Within months of joining AEL, Bhalla’s ambition would be tested by unsolicited bids from not just Apollo but also MassMutual. It was at that point he decided to sell a stake of almost a fifth to Brookfield to fend off the suitors.
At the same time, Bhalla unveiled a new strategy he dubbed “AEL 2.0” that he said would boost shareholder returns. Rather than selling out to a private equity group, AEL would contract investment management out to multiple managers with specialist expertise.
Since then, the company has struck deals with groups including Pretium Partners, Adams Street and Monroe Capital. AEL says nearly a fifth of its assets are now invested in private capital, helping nudge up its annual investment yield to 4.3 per cent, from 4.0 per cent in 2020.
In an interview with the Financial Times after the Elliott bid, Bhalla said this so-called open architecture was “best for policyholders” because it means that assets are managed “based on merit and market opportunities”.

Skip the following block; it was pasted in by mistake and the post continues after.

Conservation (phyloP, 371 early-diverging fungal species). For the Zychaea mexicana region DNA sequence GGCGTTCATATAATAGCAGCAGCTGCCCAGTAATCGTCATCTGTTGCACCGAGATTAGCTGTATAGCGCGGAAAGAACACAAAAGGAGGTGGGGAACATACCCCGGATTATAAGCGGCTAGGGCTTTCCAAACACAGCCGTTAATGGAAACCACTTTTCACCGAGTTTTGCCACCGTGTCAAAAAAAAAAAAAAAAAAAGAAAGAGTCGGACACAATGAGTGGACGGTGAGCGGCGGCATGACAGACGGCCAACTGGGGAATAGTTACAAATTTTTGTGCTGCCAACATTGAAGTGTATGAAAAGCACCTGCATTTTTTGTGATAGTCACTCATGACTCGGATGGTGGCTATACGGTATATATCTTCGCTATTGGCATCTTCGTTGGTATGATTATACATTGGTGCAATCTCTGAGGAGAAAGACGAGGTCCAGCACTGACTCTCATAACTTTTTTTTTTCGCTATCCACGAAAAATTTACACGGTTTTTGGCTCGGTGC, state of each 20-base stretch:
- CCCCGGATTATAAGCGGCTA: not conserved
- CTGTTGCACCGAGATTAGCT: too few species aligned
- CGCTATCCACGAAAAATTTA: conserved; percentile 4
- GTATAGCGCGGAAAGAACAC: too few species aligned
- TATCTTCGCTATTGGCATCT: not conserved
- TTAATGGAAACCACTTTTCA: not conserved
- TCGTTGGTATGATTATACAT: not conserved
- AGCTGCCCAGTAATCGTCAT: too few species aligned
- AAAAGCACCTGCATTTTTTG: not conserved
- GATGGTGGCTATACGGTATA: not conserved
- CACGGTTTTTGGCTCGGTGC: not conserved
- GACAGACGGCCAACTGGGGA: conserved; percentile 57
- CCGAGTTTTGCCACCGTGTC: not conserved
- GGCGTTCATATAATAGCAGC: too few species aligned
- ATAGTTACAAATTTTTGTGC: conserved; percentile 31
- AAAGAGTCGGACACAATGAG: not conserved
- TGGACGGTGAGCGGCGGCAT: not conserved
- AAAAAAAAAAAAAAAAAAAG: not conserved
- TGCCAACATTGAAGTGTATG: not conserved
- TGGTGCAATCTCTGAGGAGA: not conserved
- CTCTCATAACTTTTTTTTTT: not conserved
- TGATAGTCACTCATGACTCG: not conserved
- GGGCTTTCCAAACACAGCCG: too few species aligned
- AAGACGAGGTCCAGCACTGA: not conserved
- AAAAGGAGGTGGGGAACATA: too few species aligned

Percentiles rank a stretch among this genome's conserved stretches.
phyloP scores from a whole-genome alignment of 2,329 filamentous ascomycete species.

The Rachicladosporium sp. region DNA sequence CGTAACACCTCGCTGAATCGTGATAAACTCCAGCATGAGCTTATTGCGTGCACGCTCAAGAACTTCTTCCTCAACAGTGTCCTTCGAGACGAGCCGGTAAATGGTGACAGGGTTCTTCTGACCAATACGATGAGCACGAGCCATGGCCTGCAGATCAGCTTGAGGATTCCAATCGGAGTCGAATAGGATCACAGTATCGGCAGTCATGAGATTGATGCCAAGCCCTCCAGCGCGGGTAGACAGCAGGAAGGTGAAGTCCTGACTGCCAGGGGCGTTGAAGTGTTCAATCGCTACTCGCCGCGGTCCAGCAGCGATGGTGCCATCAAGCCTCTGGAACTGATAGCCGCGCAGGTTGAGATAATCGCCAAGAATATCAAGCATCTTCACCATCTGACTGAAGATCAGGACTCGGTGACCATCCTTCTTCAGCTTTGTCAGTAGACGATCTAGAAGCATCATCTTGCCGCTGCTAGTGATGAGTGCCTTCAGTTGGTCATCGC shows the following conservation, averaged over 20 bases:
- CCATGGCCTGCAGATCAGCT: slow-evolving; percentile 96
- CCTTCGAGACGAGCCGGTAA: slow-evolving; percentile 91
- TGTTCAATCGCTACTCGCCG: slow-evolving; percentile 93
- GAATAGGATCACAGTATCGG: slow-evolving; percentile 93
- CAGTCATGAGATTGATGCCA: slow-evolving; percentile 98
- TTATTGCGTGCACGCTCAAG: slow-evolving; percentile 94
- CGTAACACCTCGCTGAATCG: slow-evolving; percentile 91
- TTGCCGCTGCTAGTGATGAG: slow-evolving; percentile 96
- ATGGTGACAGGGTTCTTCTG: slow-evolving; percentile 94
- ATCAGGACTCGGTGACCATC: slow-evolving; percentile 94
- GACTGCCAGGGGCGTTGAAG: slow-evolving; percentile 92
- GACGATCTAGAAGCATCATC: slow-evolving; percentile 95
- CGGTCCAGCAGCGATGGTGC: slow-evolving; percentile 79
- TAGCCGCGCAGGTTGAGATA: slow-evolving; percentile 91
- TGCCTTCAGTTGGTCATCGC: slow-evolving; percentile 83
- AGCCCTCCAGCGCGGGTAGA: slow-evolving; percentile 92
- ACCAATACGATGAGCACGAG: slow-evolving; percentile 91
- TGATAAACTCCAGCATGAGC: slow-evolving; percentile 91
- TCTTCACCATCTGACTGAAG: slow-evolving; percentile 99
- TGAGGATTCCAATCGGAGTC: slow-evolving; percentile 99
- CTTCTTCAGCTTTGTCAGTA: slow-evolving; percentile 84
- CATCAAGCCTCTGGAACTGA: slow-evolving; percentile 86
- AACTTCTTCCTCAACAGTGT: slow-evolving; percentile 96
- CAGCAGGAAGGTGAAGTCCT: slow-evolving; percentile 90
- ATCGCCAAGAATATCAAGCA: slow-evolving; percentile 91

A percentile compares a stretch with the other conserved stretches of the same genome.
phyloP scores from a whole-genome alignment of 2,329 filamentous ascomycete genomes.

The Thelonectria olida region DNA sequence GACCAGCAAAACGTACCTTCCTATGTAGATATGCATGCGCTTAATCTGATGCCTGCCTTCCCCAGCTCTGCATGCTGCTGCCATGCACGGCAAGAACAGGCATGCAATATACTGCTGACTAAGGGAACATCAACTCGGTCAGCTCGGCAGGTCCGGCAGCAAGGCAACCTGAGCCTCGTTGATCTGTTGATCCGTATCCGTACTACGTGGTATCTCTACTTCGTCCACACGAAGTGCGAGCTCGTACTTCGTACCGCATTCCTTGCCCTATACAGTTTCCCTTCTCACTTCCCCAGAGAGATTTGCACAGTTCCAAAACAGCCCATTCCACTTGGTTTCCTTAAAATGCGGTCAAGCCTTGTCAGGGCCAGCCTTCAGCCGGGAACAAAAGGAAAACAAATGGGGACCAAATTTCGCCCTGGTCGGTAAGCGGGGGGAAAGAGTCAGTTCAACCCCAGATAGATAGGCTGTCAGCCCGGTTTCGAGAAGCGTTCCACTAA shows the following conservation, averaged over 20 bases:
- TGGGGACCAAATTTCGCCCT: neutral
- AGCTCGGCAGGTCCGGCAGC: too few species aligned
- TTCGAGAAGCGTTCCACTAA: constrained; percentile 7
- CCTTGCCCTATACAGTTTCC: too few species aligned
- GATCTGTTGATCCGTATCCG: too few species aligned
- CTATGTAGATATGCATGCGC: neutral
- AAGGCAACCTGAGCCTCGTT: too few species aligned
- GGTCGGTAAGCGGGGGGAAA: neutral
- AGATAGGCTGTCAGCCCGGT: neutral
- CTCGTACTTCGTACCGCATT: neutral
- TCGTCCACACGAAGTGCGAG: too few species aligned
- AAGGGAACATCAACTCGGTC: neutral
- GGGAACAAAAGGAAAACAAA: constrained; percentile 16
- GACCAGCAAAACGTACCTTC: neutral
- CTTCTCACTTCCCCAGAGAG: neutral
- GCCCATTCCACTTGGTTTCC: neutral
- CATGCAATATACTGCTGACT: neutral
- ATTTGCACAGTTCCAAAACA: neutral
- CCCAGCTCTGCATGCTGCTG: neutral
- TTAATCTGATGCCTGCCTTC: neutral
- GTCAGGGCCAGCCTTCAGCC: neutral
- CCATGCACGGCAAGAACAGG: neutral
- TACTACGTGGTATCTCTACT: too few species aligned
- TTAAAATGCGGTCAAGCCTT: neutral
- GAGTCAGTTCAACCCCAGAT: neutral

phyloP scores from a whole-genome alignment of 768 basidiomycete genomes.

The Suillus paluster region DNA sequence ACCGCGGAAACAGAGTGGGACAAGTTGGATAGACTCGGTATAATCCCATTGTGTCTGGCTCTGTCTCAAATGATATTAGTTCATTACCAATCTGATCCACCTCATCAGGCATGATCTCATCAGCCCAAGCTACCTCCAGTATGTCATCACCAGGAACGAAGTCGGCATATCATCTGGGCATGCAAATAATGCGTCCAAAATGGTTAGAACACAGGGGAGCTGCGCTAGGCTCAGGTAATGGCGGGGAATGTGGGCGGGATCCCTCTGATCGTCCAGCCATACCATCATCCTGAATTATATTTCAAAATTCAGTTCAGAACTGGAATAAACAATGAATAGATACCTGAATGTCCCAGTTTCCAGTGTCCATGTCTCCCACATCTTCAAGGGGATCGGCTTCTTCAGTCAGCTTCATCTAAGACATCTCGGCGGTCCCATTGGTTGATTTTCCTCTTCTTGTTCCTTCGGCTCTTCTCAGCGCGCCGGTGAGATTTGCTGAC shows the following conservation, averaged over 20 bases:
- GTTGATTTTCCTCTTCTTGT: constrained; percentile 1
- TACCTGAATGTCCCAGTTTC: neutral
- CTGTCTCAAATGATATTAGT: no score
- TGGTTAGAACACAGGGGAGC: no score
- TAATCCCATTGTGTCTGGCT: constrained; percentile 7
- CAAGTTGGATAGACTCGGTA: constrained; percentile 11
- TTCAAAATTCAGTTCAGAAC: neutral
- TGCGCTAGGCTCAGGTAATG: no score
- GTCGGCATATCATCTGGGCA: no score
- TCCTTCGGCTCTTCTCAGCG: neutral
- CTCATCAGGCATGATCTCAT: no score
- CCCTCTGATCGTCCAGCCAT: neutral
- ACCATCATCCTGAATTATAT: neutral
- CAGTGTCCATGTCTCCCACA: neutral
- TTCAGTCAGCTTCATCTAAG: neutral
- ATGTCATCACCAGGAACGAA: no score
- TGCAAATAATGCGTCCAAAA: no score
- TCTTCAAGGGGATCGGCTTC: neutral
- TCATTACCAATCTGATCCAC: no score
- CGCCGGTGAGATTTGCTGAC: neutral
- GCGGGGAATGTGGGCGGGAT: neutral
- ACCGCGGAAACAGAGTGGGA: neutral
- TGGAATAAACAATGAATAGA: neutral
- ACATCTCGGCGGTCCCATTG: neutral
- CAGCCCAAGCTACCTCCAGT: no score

Separately, AEL is trying to push further into the reinsurance business to boost equity returns. It is this that appears to have irked Brookfield, which cut a reinsurance deal with AEL when it first acquired its stake. Under that arrangement, Brookfield paid a fee to AEL in exchange for the transfer of billions of dollars of liabilities that Brookfield wanted to invest.
The row erupted in an unusually dramatic fashion in November, when analysts on an earnings call started peppering Bhalla with questions about why a Brookfield executive on AEL’s board had abruptly resigned. Bhalla struggled to answer because he had just found out: the securities filing containing the news was made public while the call was in progress.
In a letter explaining the defection from the board, Brookfield’s departing board member said there had “been a fundamental change in the strategic direction of AEL”.